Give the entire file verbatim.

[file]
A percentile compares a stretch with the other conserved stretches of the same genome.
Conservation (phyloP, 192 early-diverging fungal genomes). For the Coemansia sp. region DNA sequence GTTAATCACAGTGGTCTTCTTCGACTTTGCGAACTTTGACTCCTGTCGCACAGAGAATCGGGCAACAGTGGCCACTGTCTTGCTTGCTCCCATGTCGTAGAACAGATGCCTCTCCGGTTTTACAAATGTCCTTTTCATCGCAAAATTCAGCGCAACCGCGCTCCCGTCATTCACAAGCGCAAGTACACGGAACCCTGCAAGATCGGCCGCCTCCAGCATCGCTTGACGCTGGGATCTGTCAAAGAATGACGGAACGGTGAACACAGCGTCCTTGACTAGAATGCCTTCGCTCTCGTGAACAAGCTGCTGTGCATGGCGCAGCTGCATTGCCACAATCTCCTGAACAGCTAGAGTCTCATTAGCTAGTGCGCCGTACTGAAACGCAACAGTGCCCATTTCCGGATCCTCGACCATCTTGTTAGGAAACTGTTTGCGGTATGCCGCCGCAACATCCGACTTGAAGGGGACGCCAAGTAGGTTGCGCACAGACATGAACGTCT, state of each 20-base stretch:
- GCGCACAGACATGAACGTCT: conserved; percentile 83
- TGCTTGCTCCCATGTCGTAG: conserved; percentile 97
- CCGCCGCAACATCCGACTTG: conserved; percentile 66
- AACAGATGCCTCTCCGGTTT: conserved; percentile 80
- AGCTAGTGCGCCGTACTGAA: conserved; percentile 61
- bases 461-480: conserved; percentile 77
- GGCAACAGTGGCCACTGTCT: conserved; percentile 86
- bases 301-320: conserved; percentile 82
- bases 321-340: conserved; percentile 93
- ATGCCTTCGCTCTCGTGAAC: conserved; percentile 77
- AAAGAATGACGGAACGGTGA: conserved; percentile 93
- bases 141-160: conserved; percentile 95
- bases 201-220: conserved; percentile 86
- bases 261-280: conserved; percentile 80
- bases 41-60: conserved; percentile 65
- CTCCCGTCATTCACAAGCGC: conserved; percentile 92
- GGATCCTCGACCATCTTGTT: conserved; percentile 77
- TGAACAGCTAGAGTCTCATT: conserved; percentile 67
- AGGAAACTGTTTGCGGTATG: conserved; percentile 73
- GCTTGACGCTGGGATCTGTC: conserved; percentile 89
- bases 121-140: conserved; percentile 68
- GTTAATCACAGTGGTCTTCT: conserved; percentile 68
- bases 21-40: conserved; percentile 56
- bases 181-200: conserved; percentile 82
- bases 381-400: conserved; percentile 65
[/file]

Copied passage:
A percentile compares a stretch with the other conserved stretches of the same genome.
Conservation (phyloP, 192 early-diverging fungal genomes). For the Coemansia sp. region DNA sequence GTTAATCACAGTGGTCTTCTTCGACTTTGCGAACTTTGACTCCTGTCGCACAGAGAATCGGGCAACAGTGGCCACTGTCTTGCTTGCTCCCATGTCGTAGAACAGATGCCTCTCCGGTTTTACAAATGTCCTTTTCATCGCAAAATTCAGCGCAACCGCGCTCCCGTCATTCACAAGCGCAAGTACACGGAACCCTGCAAGATCGGCCGCCTCCAGCATCGCTTGACGCTGGGATCTGTCAAAGAATGACGGAACGGTGAACACAGCGTCCTTGACTAGAATGCCTTCGCTCTCGTGAACAAGCTGCTGTGCATGGCGCAGCTGCATTGCCACAATCTCCTGAACAGCTAGAGTCTCATTAGCTAGTGCGCCGTACTGAAACGCAACAGTGCCCATTTCCGGATCCTCGACCATCTTGTTAGGAAACTGTTTGCGGTATGCCGCCGCAACATCCGACTTGAAGGGGACGCCAAGTAGGTTGCGCACAGACATGAACGTCT, state of each 20-base stretch:
- GCGCACAGACATGAACGTCT: conserved; percentile 83
- TGCTTGCTCCCATGTCGTAG: conserved; percentile 97
- CCGCCGCAACATCCGACTTG: conserved; percentile 66
- AACAGATGCCTCTCCGGTTT: conserved; percentile 80
- AGCTAGTGCGCCGTACTGAA: conserved; percentile 61
- bases 461-480: conserved; percentile 77
- GGCAACAGTGGCCACTGTCT: conserved; percentile 86
- bases 301-320: conserved; percentile 82
- bases 321-340: conserved; percentile 93
- ATGCCTTCGCTCTCGTGAAC: conserved; percentile 77
- AAAGAATGACGGAACGGTGA: conserved; percentile 93
- bases 141-160: conserved; percentile 95
- bases 201-220: conserved; percentile 86
- bases 261-280: conserved; percentile 80
- bases 41-60: conserved; percentile 65
- CTCCCGTCATTCACAAGCGC: conserved; percentile 92
- GGATCCTCGACCATCTTGTT: conserved; percentile 77
- TGAACAGCTAGAGTCTCATT: conserved; percentile 67
- AGGAAACTGTTTGCGGTATG: conserved; percentile 73
- GCTTGACGCTGGGATCTGTC: conserved; percentile 89
- bases 121-140: conserved; percentile 68
- GTTAATCACAGTGGTCTTCT: conserved; percentile 68
- bases 21-40: conserved; percentile 56
- bases 181-200: conserved; percentile 82
- bases 381-400: conserved; percentile 65